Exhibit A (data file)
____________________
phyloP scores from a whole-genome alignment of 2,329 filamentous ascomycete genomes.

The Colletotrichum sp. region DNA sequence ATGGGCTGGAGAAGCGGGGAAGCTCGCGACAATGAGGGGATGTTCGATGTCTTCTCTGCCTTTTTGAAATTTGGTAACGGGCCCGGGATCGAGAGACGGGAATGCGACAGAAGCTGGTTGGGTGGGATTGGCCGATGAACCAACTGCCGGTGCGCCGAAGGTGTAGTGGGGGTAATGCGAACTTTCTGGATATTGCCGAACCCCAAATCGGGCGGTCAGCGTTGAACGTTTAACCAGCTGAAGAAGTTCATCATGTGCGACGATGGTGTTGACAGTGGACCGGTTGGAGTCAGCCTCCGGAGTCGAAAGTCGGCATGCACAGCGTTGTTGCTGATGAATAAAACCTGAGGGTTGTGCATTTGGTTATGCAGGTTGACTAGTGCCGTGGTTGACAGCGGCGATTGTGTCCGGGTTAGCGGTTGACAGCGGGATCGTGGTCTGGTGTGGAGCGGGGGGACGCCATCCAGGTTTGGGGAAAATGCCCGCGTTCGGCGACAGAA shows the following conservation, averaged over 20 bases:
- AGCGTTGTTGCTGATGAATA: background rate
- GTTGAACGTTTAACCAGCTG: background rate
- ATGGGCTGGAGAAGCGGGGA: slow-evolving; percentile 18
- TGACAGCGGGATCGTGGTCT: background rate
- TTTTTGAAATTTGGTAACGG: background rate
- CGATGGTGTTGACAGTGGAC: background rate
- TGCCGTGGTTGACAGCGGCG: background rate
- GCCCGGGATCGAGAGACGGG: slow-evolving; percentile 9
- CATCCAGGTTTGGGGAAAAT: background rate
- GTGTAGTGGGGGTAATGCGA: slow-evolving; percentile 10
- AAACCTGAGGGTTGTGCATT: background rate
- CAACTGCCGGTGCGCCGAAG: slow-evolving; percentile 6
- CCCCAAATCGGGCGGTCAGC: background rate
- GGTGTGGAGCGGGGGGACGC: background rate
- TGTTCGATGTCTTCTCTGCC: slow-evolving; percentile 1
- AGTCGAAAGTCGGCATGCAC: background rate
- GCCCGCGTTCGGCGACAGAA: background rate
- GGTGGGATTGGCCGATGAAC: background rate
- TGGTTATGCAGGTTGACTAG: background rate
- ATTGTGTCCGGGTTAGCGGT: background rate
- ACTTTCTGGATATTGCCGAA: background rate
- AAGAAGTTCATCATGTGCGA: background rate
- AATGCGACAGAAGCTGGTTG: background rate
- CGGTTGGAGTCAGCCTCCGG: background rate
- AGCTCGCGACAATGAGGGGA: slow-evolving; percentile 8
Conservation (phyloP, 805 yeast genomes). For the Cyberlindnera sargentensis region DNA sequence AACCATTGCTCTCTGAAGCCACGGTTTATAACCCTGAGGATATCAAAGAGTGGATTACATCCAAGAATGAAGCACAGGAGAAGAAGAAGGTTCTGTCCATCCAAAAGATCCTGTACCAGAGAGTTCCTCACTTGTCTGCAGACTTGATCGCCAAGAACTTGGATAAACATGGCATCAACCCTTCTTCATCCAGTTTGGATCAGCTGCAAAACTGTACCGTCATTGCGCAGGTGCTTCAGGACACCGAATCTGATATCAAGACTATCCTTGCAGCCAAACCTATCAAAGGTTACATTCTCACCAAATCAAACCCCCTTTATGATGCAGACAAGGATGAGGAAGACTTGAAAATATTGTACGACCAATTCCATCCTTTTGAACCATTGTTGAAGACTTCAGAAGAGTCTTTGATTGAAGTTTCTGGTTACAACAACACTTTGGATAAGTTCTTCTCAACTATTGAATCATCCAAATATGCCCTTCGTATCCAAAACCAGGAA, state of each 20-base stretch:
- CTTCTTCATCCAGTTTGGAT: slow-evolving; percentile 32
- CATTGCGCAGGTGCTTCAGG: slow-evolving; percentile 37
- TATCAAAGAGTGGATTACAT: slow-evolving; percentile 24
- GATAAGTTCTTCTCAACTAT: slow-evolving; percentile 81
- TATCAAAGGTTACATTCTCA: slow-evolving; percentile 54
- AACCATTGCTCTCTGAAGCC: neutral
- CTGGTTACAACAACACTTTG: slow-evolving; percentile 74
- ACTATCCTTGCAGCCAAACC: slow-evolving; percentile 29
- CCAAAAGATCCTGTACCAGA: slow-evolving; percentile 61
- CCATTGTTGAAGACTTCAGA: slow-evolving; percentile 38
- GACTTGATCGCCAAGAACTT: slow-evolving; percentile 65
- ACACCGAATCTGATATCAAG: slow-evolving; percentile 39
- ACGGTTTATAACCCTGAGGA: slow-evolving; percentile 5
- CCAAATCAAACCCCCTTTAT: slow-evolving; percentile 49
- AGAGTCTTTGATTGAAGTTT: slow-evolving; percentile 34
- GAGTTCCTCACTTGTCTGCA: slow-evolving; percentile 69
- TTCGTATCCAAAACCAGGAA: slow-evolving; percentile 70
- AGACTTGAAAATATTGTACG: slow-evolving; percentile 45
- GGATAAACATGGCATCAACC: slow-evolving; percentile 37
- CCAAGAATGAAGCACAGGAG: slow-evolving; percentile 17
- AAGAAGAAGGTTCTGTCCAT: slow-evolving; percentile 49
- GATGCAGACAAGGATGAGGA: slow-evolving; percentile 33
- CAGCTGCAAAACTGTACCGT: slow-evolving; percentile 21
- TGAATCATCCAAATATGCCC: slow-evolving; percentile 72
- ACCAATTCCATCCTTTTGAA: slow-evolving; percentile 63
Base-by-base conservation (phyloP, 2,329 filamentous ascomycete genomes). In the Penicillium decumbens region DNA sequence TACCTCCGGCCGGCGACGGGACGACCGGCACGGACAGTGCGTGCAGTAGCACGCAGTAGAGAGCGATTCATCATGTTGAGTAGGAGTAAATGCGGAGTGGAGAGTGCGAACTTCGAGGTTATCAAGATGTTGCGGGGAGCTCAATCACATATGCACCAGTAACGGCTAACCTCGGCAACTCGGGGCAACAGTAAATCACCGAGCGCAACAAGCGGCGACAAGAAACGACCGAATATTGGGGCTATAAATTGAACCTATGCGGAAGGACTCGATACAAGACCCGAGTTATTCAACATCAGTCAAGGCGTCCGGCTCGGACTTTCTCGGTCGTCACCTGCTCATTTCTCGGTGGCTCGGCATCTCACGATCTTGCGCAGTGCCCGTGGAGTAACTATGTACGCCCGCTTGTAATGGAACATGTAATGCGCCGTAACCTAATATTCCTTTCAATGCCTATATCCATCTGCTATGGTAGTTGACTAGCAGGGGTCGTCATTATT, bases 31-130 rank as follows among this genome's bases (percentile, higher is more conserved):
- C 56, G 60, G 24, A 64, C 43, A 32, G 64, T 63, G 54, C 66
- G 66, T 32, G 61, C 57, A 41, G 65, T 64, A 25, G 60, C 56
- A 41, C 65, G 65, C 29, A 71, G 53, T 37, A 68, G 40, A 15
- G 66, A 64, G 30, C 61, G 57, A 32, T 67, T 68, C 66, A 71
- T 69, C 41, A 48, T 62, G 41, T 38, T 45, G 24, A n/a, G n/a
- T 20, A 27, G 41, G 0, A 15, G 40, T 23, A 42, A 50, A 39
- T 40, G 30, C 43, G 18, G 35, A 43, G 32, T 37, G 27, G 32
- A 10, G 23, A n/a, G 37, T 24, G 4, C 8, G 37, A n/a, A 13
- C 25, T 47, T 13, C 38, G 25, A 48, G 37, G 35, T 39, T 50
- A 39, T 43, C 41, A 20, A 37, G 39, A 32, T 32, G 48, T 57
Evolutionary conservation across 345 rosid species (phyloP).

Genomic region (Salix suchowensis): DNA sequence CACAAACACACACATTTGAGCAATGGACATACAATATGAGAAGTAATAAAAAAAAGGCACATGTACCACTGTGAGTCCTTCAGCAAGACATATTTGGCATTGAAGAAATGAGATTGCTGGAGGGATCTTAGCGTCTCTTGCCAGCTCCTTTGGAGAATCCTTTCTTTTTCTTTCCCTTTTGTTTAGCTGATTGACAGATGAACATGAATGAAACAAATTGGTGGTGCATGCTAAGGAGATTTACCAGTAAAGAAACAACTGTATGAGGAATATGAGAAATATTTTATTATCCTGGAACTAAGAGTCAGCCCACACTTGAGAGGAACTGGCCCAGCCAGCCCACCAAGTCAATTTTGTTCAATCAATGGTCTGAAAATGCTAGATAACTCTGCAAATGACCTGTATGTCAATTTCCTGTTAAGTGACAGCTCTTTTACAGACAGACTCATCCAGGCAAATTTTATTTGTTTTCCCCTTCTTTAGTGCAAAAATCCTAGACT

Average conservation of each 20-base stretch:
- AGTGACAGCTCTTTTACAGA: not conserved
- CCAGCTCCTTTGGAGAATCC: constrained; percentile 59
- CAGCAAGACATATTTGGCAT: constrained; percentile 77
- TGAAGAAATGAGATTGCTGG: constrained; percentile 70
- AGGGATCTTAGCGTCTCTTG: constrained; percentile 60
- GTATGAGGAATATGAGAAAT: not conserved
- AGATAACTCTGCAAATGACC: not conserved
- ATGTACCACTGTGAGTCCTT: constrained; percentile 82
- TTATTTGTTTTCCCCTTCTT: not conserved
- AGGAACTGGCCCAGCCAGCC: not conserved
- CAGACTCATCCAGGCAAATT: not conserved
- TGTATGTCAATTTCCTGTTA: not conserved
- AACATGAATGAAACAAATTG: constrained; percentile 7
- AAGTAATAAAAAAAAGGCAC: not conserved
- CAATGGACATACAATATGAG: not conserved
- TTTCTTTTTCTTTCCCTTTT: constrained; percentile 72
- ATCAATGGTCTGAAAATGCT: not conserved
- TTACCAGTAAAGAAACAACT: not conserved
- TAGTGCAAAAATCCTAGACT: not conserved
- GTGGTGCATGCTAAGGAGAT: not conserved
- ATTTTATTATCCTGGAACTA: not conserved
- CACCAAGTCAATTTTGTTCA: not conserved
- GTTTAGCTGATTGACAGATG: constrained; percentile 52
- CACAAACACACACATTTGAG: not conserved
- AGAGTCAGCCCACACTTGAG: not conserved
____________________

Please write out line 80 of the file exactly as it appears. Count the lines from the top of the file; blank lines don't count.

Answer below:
- AACATGAATGAAACAAATTG: constrained; percentile 7